Despot Đurađ Branković and his wife traveled from Hungary to Zeta, accompanied with several hundred cavalry and vojvoda Petar Spani.[17] They first went to Zagreb, to Đurađ's sister Katarina who was the wife of Ulrich II, Count of Celje.[18] Then Branković arrived at Ragusa (Dubrovnik) at the end of July 1440 and after several days he continued his journey toward his coastal towns of Budva and Bar[19] which became the new capital of the remaining part of his despotate. In the period between 1 July 1440 and his arrival at Bar, the Ottoman forces defeated some military units from Novo Brdo in a battle near Makreš (a village near modern-day Gnjilane).[20][21]

In August 1440 Branković arrived to Bar where he stayed until the end of the winter 1440–41.[9] There he tried to mobilize forces to recapture the territory of the Serbian Despotate he lost to the Ottomans.[9] At the same time, Branković maintained communication with the garrison in Novo Brdo[22] and his son Grgur, who at the time was an Ottoman governor. That was one of the main reasons why the Ottomans, probably justifiably, accused Grgur for treason and dismissed him from his governorship in April 1441. On 8 May 1441, both Grgur and his brother Stefan were blinded, based on the order of Sultan Murad II.[23][24] Branković faced another disappointment in Zeta where he found out that the Crnojevići rebelled against vojvoda Komnen, the governor of Zeta.[9][23] Branković left Zeta in April 1441[25] and resided in Ragusa for a while. This angered the Ottomans who requested, through their envoy Agub, that Ragusa should hand over Branković. Ragusans refused this request and explained in a letter to Ishak-Beg and Hadım Şehabeddin that Ragusa has not accepted Branković because he was an enemy of the sultan but because it was a free city that accepts anybody who seeks shelter in it. They also emphasized that Branković being in Ragusa is the best guarantee that he would not undertake any action against the Ottomans.[26] Ragusans wanted to send their diplomats to Hadım Şehabeddin and requested his written guarantee for their safe conduct. On 13 June 1441 Hadım Şehabeddin, who was in Vučitrn at the time, issued the requested guarantee to the Ragusans.[26]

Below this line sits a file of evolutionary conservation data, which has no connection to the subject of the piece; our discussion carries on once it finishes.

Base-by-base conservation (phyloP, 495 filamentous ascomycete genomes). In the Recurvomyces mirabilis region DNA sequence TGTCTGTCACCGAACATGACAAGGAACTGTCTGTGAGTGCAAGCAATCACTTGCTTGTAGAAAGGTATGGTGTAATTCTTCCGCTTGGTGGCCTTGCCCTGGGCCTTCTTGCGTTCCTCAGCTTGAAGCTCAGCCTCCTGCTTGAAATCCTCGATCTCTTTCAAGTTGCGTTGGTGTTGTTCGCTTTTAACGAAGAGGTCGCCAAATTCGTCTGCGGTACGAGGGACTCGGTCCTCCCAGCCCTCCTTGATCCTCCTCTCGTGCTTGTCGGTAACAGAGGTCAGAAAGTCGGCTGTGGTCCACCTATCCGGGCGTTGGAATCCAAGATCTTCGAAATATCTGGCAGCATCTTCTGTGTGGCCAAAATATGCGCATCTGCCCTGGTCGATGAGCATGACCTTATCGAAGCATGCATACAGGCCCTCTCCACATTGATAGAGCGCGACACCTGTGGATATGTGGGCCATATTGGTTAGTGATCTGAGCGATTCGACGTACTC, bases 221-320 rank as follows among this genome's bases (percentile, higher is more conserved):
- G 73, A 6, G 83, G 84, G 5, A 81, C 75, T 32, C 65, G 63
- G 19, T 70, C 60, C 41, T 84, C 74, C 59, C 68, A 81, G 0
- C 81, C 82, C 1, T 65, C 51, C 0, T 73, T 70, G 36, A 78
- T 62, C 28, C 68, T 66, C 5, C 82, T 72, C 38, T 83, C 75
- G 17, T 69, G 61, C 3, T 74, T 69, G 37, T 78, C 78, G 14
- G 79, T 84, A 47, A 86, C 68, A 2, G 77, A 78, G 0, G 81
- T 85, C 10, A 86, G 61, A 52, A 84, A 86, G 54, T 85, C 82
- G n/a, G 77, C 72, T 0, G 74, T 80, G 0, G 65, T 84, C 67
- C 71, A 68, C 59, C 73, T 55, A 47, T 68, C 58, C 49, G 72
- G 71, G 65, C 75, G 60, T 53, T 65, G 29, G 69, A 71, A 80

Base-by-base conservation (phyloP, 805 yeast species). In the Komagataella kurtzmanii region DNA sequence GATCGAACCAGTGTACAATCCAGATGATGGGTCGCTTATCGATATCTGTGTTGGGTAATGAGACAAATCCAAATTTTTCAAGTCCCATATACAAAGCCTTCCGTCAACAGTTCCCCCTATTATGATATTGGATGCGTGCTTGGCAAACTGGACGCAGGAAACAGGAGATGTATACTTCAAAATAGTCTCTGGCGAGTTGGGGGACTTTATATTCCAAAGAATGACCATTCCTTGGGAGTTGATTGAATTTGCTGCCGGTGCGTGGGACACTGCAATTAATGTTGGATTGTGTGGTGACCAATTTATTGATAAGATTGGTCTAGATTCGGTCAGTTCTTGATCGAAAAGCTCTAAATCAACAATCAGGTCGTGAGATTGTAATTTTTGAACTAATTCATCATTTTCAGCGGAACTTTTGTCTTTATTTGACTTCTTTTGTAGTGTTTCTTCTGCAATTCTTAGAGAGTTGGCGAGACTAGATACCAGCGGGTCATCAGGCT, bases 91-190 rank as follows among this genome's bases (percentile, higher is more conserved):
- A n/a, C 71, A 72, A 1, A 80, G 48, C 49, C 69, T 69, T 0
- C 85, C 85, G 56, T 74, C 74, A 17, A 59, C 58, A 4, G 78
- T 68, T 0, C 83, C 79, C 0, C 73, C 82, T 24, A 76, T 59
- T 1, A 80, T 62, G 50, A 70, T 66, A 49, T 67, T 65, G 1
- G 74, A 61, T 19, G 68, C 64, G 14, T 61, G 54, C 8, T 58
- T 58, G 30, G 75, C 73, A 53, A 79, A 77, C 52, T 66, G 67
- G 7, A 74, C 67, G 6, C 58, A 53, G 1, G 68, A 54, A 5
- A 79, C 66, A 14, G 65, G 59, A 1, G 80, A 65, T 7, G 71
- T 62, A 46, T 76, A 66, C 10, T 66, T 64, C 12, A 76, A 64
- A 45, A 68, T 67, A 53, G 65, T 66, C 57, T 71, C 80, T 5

During the siege of Novo Brdo its population suffered heavy casualties.[27] On 27 June 1441[A] Novo Brdo surrendered to the Ottoman forces, who then robbed and burned the captured town.[28][12]


Đurađ Branković received the news about the fall of Novo Brdo when he was in Zeta. Stephen Vukčić, who was an Ottoman vassal at that time, used weak position of the Serbian Despot and tried to capture Zeta. After he successfully penetrated into Zeta highlands, Venetian Republic captured Zeta's coastal cities and regions based on agreement with despot Branković that they will protect his possessions from falling under Ottoman control.[29] Branković realized that he lost all of his territory and power base which supplied him with troops necessary to secure his suzerainty, so he moved to his estates in Hungary. Eventually, Zeta fell under control of the local tribes, with the Crnojevići noble family trying to assert their dominance.[9] The Ottomans made significant efforts to again raise Novo Brdo and gave substantial privileges to people who settled in it and worked in its mines[30] while its Serb citizens were awarded with trading privileges.[31] Within next three years the Ottomans re-established the mint in Novo Brdo[32] which began to strike akçe for the first time.[33]